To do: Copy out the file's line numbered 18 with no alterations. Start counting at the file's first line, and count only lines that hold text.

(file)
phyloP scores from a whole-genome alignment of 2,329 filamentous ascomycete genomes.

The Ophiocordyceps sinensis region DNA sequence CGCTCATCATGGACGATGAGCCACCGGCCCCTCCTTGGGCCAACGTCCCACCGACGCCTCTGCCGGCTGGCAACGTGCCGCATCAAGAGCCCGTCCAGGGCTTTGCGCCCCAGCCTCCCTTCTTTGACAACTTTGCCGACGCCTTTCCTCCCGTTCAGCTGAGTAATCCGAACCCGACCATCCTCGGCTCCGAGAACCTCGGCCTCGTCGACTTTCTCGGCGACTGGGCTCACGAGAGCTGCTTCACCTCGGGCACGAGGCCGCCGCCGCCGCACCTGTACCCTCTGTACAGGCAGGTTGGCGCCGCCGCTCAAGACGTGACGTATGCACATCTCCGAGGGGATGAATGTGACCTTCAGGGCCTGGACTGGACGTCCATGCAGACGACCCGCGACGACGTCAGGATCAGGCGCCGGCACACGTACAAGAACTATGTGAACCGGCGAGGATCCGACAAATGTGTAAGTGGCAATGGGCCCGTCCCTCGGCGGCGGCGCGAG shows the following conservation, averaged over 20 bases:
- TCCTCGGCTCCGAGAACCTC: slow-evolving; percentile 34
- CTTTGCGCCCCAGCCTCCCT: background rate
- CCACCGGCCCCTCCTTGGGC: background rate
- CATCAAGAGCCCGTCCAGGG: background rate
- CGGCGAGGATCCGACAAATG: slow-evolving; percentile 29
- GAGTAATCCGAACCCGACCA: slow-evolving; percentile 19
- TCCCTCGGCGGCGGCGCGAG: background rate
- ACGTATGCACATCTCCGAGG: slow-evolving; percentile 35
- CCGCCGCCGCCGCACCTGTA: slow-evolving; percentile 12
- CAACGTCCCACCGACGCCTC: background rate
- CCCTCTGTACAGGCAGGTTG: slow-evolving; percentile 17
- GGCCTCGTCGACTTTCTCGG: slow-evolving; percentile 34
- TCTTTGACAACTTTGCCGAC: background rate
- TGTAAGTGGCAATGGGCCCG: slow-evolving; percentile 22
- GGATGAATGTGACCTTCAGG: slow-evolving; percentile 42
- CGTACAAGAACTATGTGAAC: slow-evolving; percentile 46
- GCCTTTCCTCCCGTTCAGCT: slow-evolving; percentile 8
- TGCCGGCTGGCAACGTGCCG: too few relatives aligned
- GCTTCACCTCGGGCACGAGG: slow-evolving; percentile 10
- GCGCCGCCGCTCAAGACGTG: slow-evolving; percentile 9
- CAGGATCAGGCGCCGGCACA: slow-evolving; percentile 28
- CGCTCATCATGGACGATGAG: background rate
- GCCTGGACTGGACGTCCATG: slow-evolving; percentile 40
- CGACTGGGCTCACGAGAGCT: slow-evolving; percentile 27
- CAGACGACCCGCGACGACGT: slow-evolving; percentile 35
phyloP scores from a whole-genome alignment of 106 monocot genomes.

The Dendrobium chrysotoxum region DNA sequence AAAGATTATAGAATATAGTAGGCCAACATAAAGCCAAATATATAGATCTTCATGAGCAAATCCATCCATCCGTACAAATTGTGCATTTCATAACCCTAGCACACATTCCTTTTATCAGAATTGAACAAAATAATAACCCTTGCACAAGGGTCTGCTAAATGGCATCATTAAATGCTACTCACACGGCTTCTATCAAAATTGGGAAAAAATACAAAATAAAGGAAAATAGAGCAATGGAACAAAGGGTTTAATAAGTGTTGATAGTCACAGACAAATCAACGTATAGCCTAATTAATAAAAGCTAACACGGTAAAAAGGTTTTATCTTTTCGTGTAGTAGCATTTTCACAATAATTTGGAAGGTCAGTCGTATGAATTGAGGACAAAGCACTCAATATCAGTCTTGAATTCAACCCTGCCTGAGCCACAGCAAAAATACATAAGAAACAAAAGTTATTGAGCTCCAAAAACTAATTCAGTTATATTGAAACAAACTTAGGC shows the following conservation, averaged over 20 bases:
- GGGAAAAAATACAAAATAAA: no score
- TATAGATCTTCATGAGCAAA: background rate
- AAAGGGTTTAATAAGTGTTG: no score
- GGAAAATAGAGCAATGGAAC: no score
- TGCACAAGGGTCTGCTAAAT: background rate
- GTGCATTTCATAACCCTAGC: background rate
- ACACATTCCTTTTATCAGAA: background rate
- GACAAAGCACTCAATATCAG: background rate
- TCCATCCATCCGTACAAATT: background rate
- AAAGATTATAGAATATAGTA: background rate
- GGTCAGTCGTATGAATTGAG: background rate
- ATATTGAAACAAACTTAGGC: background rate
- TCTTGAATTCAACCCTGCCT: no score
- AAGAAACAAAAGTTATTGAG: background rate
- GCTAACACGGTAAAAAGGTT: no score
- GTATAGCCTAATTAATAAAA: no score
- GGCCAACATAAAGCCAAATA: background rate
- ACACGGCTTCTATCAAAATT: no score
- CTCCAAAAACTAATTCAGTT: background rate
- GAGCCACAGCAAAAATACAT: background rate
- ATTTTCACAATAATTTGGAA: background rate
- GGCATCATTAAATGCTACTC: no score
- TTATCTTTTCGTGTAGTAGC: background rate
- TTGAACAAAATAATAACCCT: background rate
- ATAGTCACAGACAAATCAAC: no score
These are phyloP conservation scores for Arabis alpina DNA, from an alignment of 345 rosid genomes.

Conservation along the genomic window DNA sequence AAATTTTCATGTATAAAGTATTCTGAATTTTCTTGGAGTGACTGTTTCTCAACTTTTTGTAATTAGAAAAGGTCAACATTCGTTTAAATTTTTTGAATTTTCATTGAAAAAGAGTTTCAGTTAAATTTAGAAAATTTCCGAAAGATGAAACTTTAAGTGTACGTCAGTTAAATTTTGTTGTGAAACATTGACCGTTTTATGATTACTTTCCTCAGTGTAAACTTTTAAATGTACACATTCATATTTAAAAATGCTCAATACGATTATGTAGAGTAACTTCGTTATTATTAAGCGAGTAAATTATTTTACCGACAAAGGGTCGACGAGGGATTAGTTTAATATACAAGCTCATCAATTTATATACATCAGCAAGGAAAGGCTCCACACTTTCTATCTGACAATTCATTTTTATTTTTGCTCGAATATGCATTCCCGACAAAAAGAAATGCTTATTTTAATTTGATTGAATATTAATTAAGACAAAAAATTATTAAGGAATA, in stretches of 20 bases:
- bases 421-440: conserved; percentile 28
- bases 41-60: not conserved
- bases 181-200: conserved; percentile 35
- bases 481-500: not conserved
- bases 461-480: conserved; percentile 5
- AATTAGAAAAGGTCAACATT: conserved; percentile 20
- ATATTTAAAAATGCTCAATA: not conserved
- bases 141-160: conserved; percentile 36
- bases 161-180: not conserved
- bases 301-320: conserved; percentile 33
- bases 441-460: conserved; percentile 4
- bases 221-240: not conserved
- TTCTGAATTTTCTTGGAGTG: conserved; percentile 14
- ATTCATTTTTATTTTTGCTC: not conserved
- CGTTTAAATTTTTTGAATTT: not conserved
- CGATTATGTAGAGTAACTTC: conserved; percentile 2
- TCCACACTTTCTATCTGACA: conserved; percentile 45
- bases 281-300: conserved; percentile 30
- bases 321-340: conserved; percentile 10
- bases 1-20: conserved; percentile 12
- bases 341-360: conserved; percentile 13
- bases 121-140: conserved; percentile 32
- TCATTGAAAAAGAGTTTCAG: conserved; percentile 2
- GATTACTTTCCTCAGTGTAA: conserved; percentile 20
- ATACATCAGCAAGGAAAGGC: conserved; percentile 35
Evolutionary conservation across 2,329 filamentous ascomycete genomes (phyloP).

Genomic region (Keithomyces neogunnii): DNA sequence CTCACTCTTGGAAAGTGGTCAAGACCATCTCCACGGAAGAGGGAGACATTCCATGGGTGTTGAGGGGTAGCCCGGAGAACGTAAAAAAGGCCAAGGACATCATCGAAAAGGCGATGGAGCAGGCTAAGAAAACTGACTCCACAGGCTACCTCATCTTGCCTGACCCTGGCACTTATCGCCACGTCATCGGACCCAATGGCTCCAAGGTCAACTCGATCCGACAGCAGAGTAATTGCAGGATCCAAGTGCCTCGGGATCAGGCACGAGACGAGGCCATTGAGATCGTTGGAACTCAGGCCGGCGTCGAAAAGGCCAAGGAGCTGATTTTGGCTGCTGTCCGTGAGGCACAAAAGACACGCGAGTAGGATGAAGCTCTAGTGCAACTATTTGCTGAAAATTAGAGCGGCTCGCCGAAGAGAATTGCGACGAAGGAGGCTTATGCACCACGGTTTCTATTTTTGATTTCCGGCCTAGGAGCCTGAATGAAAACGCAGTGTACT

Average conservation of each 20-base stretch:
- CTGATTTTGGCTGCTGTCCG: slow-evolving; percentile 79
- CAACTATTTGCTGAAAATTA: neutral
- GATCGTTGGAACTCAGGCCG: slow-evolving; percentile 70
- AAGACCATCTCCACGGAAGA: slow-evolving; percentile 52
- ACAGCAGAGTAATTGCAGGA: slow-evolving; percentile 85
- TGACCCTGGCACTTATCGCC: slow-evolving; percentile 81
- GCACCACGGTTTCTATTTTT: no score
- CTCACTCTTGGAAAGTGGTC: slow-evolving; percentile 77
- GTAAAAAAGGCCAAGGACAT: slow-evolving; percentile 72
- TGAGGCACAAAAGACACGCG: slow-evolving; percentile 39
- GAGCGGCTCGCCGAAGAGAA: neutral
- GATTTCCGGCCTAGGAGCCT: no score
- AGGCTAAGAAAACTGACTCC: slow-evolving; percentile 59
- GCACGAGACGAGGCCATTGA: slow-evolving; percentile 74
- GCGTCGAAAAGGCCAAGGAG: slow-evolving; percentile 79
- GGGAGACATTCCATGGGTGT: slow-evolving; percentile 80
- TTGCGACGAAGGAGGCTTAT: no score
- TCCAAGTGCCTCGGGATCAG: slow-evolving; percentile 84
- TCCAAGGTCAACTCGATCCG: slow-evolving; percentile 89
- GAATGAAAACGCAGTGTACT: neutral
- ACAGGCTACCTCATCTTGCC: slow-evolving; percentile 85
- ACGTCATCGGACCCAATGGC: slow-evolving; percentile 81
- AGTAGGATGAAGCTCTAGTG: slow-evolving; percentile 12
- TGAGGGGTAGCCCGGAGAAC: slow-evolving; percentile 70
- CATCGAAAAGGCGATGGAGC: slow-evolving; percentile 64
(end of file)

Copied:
- CGTACAAGAACTATGTGAAC: slow-evolving; percentile 46